Let's not get run over by these cyclists. Back on Oxford Street, as we walk past sweet shops with few or no customers, the Leader of the Council tells me she can't understand their business model. If you look at these stores, there's no obvious activity in terms of people buying anything. What's stopping you just saying to the owners of these stores, look, don't rent to these sweet shops, these souvenir shops, because they don't pay their rates?
We are doing exactly that. Last week we wrote to Savills the letting agency. I have also spoken directly to a number of the freeholders and long leaseholders of these premises. We're seeing Oxford Street being taken over by these low-quality shops. This is going to have a really significant long term impact on Oxford Street's position as an attractive centre for retail and a place that people want to visit.
Savills the letting agency told me things will improve. Different tenants are coming forward. Marie Hickey is the Director of the Commercial Research team. Vacancy rates actually fell in the first quarter of this year, so it's currently at 13.5%, which is still high but is down on the 17% we saw in quarter three of last year. We're starting to see international tourists return and with Crossrail soon to open, that will help to drive that improvement on Oxford Street and the whole of the West End. The retail climate is the same everywhere at the moment. Why don't we see these kinds of problems everywhere? Because some streets are thriving. Regent Street for instance, is just around the corner. Rates on Oxford Street West, are significantly higher than what we see on Regent Street and on other streets, could be 30% higher. But also listed building consent also comes into play. So if your building is listed as many of the properties on Regent Street are, if your retail unit is empty, you're not required to pay business rates as the landlord.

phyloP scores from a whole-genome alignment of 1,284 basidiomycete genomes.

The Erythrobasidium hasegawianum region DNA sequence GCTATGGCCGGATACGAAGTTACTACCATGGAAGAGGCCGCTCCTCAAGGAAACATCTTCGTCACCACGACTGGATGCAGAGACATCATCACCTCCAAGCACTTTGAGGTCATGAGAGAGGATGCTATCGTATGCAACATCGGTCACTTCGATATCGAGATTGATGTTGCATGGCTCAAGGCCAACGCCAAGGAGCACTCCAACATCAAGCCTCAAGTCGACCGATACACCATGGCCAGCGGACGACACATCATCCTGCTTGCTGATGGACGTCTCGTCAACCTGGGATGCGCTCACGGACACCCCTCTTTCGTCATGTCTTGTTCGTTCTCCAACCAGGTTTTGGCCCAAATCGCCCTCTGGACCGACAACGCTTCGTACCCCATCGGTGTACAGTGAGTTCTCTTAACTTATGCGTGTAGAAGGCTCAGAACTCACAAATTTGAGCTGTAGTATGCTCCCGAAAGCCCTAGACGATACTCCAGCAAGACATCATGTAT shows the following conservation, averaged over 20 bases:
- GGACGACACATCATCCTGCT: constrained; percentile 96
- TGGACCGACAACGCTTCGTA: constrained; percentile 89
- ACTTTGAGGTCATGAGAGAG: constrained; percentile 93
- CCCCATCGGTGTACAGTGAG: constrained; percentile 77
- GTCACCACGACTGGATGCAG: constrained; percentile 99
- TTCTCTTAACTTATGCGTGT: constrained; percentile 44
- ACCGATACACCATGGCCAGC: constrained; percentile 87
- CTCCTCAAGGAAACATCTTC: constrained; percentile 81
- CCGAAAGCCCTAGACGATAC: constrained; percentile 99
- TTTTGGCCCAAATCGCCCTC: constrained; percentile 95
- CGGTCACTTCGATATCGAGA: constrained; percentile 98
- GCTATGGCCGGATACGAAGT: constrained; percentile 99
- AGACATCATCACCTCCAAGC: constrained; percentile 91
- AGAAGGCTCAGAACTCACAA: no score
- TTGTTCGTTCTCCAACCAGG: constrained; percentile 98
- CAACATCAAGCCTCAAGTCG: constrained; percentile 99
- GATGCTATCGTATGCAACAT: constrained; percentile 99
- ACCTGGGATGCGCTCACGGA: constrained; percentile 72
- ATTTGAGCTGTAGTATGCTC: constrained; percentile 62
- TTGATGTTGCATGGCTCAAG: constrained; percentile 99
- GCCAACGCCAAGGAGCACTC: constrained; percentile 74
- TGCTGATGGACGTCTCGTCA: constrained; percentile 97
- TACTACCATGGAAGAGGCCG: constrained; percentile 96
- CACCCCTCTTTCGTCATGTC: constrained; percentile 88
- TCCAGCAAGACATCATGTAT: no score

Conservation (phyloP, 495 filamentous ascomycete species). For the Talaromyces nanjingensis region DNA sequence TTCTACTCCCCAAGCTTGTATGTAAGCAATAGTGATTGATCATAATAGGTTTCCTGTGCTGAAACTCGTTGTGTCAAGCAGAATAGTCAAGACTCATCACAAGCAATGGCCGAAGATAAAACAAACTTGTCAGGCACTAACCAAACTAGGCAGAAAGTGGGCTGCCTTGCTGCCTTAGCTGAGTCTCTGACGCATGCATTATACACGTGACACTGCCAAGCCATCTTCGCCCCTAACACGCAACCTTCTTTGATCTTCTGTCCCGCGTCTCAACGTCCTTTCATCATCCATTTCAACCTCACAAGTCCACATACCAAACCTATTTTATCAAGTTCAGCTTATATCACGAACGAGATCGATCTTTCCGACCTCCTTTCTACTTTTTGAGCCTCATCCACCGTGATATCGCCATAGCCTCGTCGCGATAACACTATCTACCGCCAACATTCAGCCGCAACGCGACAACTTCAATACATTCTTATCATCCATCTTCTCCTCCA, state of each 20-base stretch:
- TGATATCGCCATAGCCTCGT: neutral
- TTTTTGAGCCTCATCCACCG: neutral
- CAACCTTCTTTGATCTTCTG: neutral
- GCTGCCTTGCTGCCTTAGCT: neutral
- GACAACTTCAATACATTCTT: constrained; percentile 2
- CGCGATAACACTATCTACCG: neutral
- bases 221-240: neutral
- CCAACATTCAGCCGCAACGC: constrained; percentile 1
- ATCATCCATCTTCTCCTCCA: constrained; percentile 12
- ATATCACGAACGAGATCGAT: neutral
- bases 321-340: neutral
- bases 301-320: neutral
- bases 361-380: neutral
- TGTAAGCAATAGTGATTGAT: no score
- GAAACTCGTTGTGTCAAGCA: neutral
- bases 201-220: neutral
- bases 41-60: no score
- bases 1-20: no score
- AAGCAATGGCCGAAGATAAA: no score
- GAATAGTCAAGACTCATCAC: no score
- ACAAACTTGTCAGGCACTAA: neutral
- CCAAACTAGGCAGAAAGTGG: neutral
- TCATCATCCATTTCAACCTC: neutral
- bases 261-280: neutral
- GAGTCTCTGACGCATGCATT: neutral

We asked all the sweet shops on Oxford Street about the allegations of not paying their rates and about bringing down the tone. Only the Kingdom of Sweets, which has been there since 2007 answered, saying they work hard to pay all their bills. One store claimed business rates were down to the managing agent, refusing to tell me who that agent was. The council told me many stores are uncooperative.
The real concern is that there's other activity that's driving this, that's going on behind this that is of deep concern right here in the centre of London.
Before the pandemic, you wouldn't have seen this kind of thing. Maybe there were a few tatty souvenir shops up at the top end but nothing like the number there are here.
The switch towards online was exacerbated by the effect of the pandemic. There have been empty premises and I suppose if you're a long leaseholder, you are looking for a way of rather than paying business rates on your empty premises, what do you do? But it's a short term and really unwise decision in terms of the long term value of their investment.